A look at the Jets and around the NFL:
1. Cornering the market: I think the Darrelle Revis camp is pushing for a resolution ASAP -- i.e. a trade -- because it's concerned about the cornerback market drying up. There are a handful of good free-agent corners out there, namely Sean Smith (Dolphins) and Aqib Talib (Patriots). Dunta Robinson, released by the Falcons, was gobbled up by the Chiefs. Teams such as the Bucs, Cards, Patriots and Broncos are shopping for a cornerback, and it's highly unlikely they'd be interested in dealing for Revis if they spend $8 million-a-year on someone else.
This could be part of the Jets' strategy, but it's a double-edged strategy. They could wait out Revis until, say, the summer, figuring the cornerback market will be depressed and they'd be able to re-sign him to a team-friendly deal. Of course, if they wait that long, they risk losing the most aggressive suitors, the teams desperate for help at the position -- if they opt for the trade route.
For those of you on Revis Watch, pay attention to the cornerback signings, starting Tuesday. That could tell us where Revis might be headed. The Broncos have expressed interest, according to a source. The Bucs have more than $30 million in cap room and could be a dark horse.
2. Time for the bonus, baby: The first artificial deadline in the Revis situation is next Saturday -- a $1 million roster bonus if he's on the team. Once he earns the bonus, he doesn't have to return it if he gets traded and it counts toward the salary cap. If you're thinking of cutting ties with a player, it makes sense to do it before committing $1 million to him. Because of the magnitude of the Revis situation, the bonus probably won't have an impact on the Jets' thinking, a league source told me.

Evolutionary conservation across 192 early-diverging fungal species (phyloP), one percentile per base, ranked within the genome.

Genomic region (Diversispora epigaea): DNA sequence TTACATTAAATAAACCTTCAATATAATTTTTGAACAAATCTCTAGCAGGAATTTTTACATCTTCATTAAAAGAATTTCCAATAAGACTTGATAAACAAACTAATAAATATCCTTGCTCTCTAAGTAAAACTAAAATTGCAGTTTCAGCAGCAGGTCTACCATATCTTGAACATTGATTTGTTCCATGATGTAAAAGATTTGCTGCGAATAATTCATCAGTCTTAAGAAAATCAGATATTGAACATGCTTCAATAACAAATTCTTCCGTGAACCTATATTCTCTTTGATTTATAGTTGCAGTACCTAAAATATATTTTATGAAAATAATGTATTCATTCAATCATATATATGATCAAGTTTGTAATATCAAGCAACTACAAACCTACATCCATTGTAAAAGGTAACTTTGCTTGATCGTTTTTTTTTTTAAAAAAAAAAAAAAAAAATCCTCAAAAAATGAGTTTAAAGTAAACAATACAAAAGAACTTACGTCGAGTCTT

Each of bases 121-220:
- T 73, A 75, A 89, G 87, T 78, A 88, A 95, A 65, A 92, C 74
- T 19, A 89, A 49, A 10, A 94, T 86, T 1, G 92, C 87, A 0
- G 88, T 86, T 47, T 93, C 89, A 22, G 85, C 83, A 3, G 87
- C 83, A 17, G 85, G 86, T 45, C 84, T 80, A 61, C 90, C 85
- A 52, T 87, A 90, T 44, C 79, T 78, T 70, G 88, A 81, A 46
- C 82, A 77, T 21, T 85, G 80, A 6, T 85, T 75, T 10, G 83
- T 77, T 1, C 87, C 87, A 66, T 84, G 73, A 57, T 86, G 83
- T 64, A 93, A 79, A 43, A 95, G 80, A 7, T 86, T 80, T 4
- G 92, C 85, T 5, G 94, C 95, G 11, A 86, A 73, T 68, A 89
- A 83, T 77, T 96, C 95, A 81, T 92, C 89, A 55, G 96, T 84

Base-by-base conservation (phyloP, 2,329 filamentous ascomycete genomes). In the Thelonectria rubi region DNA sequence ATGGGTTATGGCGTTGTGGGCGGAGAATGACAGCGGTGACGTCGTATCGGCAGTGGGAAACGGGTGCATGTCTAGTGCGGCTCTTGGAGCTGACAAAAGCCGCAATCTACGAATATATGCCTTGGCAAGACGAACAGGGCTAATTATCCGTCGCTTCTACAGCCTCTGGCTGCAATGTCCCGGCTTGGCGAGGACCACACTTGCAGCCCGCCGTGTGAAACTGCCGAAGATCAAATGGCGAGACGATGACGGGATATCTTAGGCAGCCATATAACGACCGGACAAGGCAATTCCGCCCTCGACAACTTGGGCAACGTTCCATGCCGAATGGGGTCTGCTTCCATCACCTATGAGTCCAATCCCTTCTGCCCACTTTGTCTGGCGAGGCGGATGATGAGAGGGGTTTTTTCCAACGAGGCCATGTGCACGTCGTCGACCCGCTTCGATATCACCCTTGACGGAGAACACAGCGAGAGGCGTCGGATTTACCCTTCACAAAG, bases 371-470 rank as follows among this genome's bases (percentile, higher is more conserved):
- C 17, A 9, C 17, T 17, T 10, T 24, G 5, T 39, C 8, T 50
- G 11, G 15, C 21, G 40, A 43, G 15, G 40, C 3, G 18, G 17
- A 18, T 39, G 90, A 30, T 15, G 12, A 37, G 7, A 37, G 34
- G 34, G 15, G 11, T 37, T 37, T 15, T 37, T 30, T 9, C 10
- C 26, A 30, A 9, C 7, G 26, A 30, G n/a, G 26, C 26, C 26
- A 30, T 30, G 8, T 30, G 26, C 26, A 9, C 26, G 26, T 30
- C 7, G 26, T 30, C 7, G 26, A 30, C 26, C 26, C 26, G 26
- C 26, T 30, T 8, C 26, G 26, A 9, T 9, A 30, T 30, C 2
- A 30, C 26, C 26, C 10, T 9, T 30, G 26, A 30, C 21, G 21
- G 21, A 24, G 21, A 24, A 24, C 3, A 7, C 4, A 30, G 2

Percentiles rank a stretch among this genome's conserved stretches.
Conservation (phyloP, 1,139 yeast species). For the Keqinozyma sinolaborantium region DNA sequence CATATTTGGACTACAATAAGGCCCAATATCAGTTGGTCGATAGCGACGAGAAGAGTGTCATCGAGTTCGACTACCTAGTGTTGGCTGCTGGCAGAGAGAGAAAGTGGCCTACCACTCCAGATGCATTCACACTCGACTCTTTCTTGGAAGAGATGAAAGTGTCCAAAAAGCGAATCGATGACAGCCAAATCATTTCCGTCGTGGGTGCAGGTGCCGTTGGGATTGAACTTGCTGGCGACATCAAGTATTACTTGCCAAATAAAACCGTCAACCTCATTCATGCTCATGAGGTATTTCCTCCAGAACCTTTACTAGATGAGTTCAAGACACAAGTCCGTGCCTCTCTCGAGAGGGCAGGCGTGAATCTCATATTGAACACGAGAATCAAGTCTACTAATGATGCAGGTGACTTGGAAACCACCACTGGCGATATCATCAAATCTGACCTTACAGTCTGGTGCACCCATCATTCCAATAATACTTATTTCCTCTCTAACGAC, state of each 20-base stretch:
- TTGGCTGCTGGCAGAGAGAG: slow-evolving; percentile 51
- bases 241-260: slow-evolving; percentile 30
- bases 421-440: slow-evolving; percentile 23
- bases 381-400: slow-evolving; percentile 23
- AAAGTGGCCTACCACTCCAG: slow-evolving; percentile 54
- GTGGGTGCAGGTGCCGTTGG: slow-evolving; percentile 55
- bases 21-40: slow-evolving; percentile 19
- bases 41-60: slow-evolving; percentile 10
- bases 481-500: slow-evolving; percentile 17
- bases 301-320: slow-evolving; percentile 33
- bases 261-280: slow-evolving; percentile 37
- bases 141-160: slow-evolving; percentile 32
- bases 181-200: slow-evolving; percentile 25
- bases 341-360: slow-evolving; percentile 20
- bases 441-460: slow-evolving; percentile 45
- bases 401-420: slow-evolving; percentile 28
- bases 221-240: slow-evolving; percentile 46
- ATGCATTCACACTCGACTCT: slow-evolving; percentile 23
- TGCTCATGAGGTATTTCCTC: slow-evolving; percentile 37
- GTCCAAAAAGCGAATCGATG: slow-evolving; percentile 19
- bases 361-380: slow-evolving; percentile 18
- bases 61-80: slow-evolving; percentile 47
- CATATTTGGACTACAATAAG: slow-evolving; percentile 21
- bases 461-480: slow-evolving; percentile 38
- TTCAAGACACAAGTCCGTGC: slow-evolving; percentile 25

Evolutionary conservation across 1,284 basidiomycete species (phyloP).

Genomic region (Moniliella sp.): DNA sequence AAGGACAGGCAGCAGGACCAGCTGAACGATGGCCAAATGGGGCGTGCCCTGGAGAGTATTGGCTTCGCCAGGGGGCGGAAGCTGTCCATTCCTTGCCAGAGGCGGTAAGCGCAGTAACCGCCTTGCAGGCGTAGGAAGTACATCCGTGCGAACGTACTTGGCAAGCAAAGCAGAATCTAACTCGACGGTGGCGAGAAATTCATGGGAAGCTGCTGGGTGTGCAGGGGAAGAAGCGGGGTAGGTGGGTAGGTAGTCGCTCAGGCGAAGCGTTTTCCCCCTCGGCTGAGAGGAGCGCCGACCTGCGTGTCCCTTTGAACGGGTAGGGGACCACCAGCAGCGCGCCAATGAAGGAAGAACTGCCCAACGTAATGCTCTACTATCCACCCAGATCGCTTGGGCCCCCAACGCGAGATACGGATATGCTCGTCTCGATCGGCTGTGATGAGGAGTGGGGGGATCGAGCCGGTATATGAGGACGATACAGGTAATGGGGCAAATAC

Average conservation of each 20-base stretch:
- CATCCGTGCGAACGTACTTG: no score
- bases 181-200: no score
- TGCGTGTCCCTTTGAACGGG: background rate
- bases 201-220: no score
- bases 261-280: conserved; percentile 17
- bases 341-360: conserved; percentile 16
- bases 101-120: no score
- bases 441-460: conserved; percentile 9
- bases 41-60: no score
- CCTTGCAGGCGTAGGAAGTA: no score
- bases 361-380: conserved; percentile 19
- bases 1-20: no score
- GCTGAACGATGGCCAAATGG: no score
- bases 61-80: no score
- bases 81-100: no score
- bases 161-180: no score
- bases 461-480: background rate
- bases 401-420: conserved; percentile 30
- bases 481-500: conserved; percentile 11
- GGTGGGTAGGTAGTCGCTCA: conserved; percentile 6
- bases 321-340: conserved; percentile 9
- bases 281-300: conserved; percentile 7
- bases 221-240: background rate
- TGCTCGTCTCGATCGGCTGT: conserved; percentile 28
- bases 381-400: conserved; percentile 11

3. Scheme change?: There have been some rumblings around the league that the Jets, predominantly a 3-4 team under Rex Ryan, may use more 4-3 fronts than in the past. It makes sense, considering the personnel. After cutting Calvin Pace and Bart Scott, they're thin on linebackers, but they could put David Harris in the middle and Demario Davis on the weak side. Actually, Davis probably is better suited to a 4-3. At the scouting combine, Rex Ryan mentioned how DT Quinton Coples will be used more on the edge than inside, perhaps another 4-3 hint. Also, they're trying hard to re-sign DT Mike DeVito, which would give them four starting-caliber linemen. Food for thought.
4. One year ago ... : Saturday marked the one-year anniversary of: 1.) the Jets getting blown off by Peyton Manning, 2.) the Jets signing QB Mark Sanchez to a three-year contract extension, basically a new five-year contract for $58 million. Ah, memories. On the night it was announced, this is what I wrote: "This move is so stunning, so confounding, so impulsive, so typical of the Jets...It means Rex Ryan and Mike Tannenbaum are all in with Sanchez. He'll either make them famous or get them fired." And now Tannenbaum is a guest analyst for the NFL Network. Unfortunately for him, there are no mulligans in the GM business.